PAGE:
Rev. Peter Fallon SSC, was an Irish missionary priest kidnapped and killed in the Philippines by Japanese forces in 1945 during Battle of Manila in the Second World War. [13] Born in Ballinlass, Dunmore, County Galway, in Ireland, Fallon studied at All Hallows College, Dublin, before joining the Maynooth Mission to China, in Dalgan Park, where he was ordained in 1922. On ordination, he went to Hanyang, China, and was there until 1930. In 1931 he went to the Philippines, [14] to the Malate Church which the Columbans were stationed. [15] Fallon was first Columban parish priest of what then was the town of Misamis (now Ozamiz City).

Fr. Fallon was one of four priests of the Maynooth Mission to Manila, kidnapped by Japanese Navy forces and killed, along with local parishioners, the other Columbans being Rev John Heneghan, Rev Patrick Kelly, and Rev Joseph Monaghan, during the Battle of Manila. [16] The four Columbans were taken from the Malate Church (Our Lady of Remedies Parish) to the Syquia apartments around February 10, 1945, and were never seen again. [17] Along with the fifth Columban in Malate, Fr John Lalor, who was killed three days later while helping in makeshift hospital in the Malate School, they are often referred to as the "Manila Martyrs". [18] In February 1997 there was a monument erected in front of the Malate Church, in the memory of Fallon, Kelly, Monaghan and Heneghan. [19]

See also


  1. 1 2 3 Connaughton, R., Pimlott, J., and Anderson, D., 1995, The Battle for Manila, London: Bloomsbury Publishing, ISBN   0891415785
  2. "February 1945: The Rape of Manila |". Retrieved 17 November 2016.
  3. Manila Girls Relate Horror of Mass Rape, The Milwaukee Journal, 1 November 1945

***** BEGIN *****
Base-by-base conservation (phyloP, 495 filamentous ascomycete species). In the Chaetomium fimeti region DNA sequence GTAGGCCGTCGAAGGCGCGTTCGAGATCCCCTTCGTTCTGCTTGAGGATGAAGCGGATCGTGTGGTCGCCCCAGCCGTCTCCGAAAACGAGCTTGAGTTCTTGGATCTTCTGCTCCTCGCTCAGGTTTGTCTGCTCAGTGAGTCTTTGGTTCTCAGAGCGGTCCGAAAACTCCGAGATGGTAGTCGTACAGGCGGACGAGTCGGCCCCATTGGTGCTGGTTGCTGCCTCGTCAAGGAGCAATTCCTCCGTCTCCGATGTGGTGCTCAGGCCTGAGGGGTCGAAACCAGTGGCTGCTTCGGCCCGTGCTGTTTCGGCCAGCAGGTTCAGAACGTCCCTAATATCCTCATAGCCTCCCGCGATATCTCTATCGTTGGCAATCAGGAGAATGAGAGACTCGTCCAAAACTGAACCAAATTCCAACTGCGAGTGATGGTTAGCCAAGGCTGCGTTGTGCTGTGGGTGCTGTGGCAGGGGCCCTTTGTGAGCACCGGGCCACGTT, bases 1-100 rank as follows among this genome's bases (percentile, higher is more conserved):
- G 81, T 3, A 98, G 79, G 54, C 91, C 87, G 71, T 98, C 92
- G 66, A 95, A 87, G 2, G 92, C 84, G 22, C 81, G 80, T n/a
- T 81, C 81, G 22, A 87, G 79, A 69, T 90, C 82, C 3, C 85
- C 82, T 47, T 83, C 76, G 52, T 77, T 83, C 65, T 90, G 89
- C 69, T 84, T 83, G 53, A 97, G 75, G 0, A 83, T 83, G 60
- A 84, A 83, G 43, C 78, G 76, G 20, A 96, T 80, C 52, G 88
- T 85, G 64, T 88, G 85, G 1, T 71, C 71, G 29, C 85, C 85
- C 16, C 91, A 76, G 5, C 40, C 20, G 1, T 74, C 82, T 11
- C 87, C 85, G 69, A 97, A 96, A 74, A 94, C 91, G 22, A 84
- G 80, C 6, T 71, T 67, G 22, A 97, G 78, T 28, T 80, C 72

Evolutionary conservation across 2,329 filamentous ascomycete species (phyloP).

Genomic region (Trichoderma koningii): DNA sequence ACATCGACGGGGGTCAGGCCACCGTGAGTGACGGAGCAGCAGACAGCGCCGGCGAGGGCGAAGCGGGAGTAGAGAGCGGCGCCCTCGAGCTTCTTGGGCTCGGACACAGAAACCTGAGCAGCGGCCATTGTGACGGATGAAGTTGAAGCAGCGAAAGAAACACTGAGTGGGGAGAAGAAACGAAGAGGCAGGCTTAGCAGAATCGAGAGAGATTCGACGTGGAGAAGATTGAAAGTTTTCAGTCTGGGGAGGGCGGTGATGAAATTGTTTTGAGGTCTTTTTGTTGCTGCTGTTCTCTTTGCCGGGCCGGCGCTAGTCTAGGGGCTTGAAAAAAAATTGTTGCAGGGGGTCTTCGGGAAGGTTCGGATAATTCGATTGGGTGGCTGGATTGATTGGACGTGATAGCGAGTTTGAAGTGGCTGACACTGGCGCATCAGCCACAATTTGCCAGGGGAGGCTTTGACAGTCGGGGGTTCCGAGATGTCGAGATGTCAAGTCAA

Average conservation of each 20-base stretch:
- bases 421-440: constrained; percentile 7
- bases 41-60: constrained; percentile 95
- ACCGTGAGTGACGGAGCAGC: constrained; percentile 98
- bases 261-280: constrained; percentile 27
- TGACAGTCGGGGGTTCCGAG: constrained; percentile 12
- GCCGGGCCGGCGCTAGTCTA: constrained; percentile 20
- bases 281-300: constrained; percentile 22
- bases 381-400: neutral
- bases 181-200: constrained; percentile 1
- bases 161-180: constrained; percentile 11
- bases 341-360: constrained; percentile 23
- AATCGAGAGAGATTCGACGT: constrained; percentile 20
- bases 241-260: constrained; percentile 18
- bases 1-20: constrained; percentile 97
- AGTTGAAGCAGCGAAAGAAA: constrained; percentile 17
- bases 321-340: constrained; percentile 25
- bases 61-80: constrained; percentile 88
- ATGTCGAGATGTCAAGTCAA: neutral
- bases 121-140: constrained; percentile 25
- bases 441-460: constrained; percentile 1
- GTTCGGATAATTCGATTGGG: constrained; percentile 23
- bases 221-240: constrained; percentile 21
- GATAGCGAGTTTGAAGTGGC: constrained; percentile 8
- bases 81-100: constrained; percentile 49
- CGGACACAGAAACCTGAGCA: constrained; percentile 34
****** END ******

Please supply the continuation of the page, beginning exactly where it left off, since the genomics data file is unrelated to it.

4. James M. Scott (30 October 2018). Rampage: MacArthur, Yamashita, and the Battle of Manila. p. 230. ISBN   9780393246957.
  5. James M. Scott (30 October 2018). Rampage: MacArthur, Yamashita, and the Battle of Manila. p. 231. ISBN   9780393246957.
  6. White, Matthew. "Death Tolls for the Man-made Megadeaths of the 20th Century". Retrieved 1 August 2007.
  7. Khalifa, Hodieb (22 November 2013). Nein. ISBN   9781938759185 . Retrieved 17 November 2016.
  8. Dauria, Tom (2014). Within a Presumption of Godlessness. ISBN   9781480804203 . Retrieved 17 November 2016.
  9. "Battle of Manila". Battle of Manila. Retrieved 17 November 2016.
  10. At least 4 of the 5 cited sources do not mention a figure > 100,000.
  11. Brines, Russell, "Sixty Priests, Women, Children Massacred by Japs in College," Evening Star, Washington DC, February 19, 1945, Page A-6
  12. Last Words of the Tiger of Malaya, General Yamashita Tomoyuki, The Asia-Pacific Journal Japan Focus
  13. "Dail Debates. Dail Questions Irish Priests Manilla". . 11 May 2018. Retrieved 2 January 2019.
  14. "Columban Martyrs". Archived from the original on 19 July 2017. Retrieved 2 January 2019.
  15. McHugh, Kevin. "The Columbans of Malate". Malate Catholic Church Official Website. Retrieved 2 January 2019.
  16. "Northern Priest Killed by Japanese". Irish News . 4 April 2014. Retrieved 2 January 2019.
  17. Legarda Jr., Dr. Benito J. (5 March 2005). "Manila Holocaust: Massacre and Rape". Free Press. Retrieved 2 January 2019 via Malacañan Palace.
  18. "THE MANILA MASSACRE". Dirkdeklein. 8 July 2018. p. 36. Retrieved 2 January 2019.
  19. "MANILA PARISH UNVEILS MONUMENT TO WORLD WAR II VICTIMS". UCA News . 24 February 1997. Retrieved 2 January 2019.[ dead link ]

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Coordinates: 15°35′00″N120°58′00″E / 15.5833°N 120.9667°E / 15.5833; 120.9667